FLUKE PM3082 PDF

My day job is not and has never been EE. This is not a guide to repairing anything. This is a long post. End of disclaimers! I wanted a standalone analog unit. The PM had some front panel issues but generally worked ok.

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My day job is not and has never been EE. This is not a guide to repairing anything. This is a long post. End of disclaimers! I wanted a standalone analog unit. The PM had some front panel issues but generally worked ok. I lucked out on a second source for the broken panel elements and had it fully working before the arrived.

I agree that could mean anything - and indeed it did. I link some images here crammed with annotations. This is mainly to save linking extra pics of the same stuff in some cases. So after a quick inspection and a quick belching-flames-power-up test, it seemed like the tube would not light.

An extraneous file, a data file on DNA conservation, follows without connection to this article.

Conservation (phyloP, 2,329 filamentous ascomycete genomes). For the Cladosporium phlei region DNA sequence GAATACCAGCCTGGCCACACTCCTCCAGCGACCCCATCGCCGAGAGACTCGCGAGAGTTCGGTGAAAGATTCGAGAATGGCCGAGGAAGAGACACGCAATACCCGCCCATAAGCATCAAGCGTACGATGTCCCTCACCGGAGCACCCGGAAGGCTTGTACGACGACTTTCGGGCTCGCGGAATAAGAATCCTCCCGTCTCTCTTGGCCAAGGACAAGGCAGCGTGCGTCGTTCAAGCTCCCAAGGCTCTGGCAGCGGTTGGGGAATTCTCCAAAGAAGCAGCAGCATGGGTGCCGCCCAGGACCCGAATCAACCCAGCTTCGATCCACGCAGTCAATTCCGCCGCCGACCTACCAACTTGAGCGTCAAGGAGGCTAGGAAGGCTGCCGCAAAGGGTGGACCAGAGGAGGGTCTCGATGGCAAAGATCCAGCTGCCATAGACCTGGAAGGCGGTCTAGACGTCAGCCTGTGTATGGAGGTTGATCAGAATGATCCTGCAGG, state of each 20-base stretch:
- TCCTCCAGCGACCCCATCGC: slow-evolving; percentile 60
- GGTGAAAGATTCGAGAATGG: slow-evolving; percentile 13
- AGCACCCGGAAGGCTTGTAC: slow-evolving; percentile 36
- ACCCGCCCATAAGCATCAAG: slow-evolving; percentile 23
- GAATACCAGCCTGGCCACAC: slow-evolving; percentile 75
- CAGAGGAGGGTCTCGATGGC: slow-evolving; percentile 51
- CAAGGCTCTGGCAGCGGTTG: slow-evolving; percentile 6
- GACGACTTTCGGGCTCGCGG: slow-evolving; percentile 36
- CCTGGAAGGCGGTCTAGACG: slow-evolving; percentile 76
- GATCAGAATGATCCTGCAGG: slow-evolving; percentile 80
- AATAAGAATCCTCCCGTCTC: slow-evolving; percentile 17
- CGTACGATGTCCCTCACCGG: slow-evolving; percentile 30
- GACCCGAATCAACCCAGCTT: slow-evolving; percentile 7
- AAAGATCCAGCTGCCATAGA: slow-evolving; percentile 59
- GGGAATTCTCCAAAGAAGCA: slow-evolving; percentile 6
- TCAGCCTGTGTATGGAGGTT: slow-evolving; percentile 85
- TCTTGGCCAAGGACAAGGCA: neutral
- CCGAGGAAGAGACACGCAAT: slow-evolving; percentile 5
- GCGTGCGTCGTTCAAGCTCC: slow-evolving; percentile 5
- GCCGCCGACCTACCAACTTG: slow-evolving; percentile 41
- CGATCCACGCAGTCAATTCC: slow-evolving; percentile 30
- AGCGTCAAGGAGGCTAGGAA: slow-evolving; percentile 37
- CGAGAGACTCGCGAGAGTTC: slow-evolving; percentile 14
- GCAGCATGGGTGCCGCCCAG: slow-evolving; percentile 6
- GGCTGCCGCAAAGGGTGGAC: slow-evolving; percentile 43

No whine from the flyback but some activity in low voltage rails. The 5v rail had some life at least and I think the front panel had power maybe a LED. So I removed the PSU board. Not easy - there are nasty plastic catches behind the board which need carefully prized with a long thin screwdriver. Better still, a long thin insulated stick as strong as a screwdriver good luck with that because discharging all the caps in-situ first is a bit sketchy. I discharged the main offenders at the front first, lift it out then do the rest.

Discharge that before handling. The rest are either low voltage or always tested discharged. Also that funny looking diode will test open with a normal DMM. No SMT at all. This is misleading because the back of the board has a few small islands of SMT stuff. These turned out to be opamps. Checking the schematic, these are LMs N, N which provide drive levels for the fan, graticule bulb, trace rotation and But Philips was one step ahead of that - board does not like running without a load.

The unit screeches with no output. It takes some time and headscratching to absorb whats going on. This PSU needs to be considered as an integral part of the scope and not some standalone module you can play with on its own. I used some 12V halogen bulbs in series with some high wattage, low-ohm resistors.